IntroductionIn the circulatory system especially of all vertebrates the heart, blood vessels like arteries, veins, and thin blood capillaries are involved circulation of blood. In all vertebrates, we find a closed circulatory system where the blood always flows through blood vessels only. In invertebrates, Annelids (Earthworm) have a closed circulatory system where the blood flows in blood vessels only. But in certain Invertebrates like Arthropods (Cockroach) and Molluscs (Snails) have an open circulatory system where the blood flows not in blood vessels but in open spaces within the body. Similarly, certain lower groups of animals show single circulation and the higher animals show double circulation of blood.
Importance of circulatory system in humans
Double circulation of the blood in humansCirculation of blood two times through the heart before it gets distributed throughout the body is known as Double Circulation. Double circulation is a characteristic feature of blood circulation in human beings as well as higher vertebrates.
Flow chart designed by the Author
The two main vein blood vessels-superior vena cava (pre caval) and inferior vena cava (post caval) collect blood from the upper part of the body and lower part of the body respectively. The de-oxygenated blood carried out by these two major blood vessels and dump the blood into the right auricle. Due to the pressure exerted by the blood-filled in the right auricle, the blood gets pushed into the right ventricle by the opening of the tricuspid valve or right auriculo-ventricular aperture. As soon as the right ventricle is filled with blood from the right auricle, the tricuspid valve closes and it produces a heartbeat sound. After the closure of the tricuspid valve, due to pressure, the blood in the right ventricle gets pushed into the pulmonary artery by the opening of the pocket-shaped semilunar valves in the pulmonary artery. Through this, the de-oxygenated blood gets flown into the lungs for oxygenation. Then the oxygenated blood from the lungs will be carried to the left auricle by four pulmonary veins. As the left auricle gets filled with blood it exerts pressure to open the bicuspid valve or left auriculo-ventricular valve. Through the opening of the valve, the oxygenated blood moves into the left ventricle. As the right ventricle gets filled with oxygenated blood, the bicuspid valve closes. The pressure exerted by the left ventricle now pushes the oxygenated blood to move through the aorta by the opening of semilunar valves present at its base. The oxygenated blood moves out of the heart through the aorta and gets distributed to all parts of the body through its branches.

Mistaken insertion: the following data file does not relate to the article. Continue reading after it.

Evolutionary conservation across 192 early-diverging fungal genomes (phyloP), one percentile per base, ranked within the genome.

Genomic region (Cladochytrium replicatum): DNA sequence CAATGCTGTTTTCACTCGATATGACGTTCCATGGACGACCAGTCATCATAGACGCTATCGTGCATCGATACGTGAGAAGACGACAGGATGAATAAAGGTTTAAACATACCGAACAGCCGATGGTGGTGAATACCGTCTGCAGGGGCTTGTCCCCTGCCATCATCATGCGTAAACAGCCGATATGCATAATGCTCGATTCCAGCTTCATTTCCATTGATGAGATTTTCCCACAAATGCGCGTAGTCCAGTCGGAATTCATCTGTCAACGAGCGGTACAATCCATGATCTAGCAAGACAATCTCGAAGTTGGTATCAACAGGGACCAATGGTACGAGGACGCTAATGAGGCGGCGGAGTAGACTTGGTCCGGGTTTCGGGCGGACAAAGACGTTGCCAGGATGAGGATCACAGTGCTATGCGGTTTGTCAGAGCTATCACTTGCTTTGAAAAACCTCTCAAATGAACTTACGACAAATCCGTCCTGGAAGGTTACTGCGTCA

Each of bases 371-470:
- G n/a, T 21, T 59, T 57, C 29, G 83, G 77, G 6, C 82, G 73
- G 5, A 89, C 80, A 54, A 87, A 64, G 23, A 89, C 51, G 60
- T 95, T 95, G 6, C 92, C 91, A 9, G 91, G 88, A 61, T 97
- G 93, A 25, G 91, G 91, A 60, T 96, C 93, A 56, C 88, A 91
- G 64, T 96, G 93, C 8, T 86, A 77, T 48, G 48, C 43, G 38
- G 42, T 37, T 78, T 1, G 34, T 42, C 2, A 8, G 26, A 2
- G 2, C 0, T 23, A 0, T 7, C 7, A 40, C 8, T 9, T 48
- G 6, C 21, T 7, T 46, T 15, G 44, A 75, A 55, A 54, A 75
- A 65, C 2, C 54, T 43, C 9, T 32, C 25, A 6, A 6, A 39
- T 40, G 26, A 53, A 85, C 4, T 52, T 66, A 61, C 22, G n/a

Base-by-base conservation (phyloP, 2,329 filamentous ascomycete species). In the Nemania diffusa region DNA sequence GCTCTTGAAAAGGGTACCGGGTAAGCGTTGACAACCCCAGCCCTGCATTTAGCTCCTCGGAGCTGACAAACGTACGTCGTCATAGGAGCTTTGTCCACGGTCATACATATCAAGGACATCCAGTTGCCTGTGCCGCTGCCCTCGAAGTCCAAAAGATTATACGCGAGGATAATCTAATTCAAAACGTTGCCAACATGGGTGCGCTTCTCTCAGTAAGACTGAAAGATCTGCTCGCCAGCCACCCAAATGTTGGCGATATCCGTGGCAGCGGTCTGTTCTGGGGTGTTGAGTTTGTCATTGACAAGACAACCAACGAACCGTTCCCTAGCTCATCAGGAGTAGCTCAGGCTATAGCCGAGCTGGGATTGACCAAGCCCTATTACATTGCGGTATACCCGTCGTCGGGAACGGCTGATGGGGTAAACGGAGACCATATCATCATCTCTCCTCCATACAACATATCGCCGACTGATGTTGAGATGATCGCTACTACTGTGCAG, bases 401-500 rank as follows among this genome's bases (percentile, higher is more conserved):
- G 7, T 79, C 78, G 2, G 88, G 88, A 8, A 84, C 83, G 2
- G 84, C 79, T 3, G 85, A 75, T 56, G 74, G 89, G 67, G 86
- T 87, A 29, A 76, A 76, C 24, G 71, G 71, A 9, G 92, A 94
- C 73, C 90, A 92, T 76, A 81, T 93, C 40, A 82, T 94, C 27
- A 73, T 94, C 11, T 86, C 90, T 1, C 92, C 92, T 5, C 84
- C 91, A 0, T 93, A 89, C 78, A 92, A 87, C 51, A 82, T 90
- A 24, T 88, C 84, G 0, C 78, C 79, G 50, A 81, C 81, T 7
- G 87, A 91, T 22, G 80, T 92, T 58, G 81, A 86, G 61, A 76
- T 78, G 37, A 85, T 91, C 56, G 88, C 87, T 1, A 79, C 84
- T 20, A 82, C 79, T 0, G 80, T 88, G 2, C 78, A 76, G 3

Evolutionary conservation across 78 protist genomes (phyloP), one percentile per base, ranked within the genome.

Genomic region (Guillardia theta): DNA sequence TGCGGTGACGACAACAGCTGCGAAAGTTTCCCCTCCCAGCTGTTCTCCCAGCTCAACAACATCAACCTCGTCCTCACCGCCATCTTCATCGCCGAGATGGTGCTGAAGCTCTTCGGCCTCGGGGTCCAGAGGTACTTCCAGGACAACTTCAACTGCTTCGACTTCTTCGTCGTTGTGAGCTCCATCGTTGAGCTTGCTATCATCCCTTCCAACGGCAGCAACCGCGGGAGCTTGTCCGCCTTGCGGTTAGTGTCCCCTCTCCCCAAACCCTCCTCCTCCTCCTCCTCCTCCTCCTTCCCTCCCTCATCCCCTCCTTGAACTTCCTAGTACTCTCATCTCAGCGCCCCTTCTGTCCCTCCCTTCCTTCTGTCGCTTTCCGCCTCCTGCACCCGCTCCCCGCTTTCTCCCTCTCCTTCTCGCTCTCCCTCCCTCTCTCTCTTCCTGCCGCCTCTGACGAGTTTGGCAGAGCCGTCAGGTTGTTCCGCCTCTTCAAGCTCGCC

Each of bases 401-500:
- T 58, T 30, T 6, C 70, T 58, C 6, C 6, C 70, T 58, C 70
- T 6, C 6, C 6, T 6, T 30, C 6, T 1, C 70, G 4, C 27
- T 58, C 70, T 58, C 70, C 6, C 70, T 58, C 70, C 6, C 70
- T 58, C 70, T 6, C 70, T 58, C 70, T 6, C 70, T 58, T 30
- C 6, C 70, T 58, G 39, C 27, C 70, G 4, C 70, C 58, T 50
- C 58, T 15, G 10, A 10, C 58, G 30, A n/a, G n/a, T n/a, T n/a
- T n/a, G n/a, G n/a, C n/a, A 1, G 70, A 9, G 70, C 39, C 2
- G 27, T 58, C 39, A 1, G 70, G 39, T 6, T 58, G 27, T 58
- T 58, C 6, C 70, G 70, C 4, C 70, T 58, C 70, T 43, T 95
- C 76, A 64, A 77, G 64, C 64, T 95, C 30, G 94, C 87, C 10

The major blood vessel aorta that originates from the left ventricle gives off so many branches that supply oxygenated blood to different parts of the body. Carotid arteries of the aorta supply oxygenated blood to the head, and subclavian arteries to the upper limbs. The aorta then runs down as dorsal aorta and then its branches supply oxygenated blood to the organs of thoracic and abdominal regions. Renal arteries of the aorta supply oxygenated blood to kidneys, iliac arteries to the abdominal region, and the femoral arteries to hind limbs.
The flow of blood into the auricles and the ventricles occur simultaneously. When the right auricle expands to receive the blood from the vena cavae, the left auricle expands to receive blood from the lungs by pulmonary veins. The expansion of auricles to receive blood and its branches supply oxygenated blood is known as auricular diastole while contraction of auricles to pump blood into their respective ventricles is called auricular systole.
The pumping of blood into the pulmonary artery and aorta occur simultaneously by the contraction of the right and left ventricles. This is known as ventricular systole. After this for a period of time, the ventricles expand to get filled up by the blood. This is known as ventricular diastole. One systole and one diastole form a cardiac cycle and that takes about 0.85 seconds.
Circulation of the blood in humans occurs through distinct paths called Pulmonary Circulation and Systemic Circulation. Pulmonary circulation and Systemic circulation we together call as double circulation.
Pulmonary circulationIt is the path of circulation in which the deoxygenated blood from the right ventricles is carried to the lungs by the pulmonary artery for oxygenation and then the oxygenated blood from the lungs is transported to the left auricle by four pulmonary veins. This is the shortest route of circulation of blood in the human circulatory system.
Systemic CirculationIt is the circulation of oxygenated blood from the left ventricle through the aorta to all parts of the body by its branches and the return of deoxygenated blood from all parts of the body back to the right auricle through superior and inferior vena cavae. This is the longest route of circulation of blood in the human circulatory system.
Significance of double circulation in humans
Most frequently asked questions
Ans. The largest vein is the Vena cava and the largest artery is the aorta
Ans. pulmonary veins.
Ans. Separation of oxygenated and deoxygenated blood without mixing and efficient distribution of oxygen to all tissues of the body.
Ans. Pulmonary vein.
Ans. Systole and diastole together constitute a cardiac cycle.
Ans. Pulmonary circulation and Systemic circulation.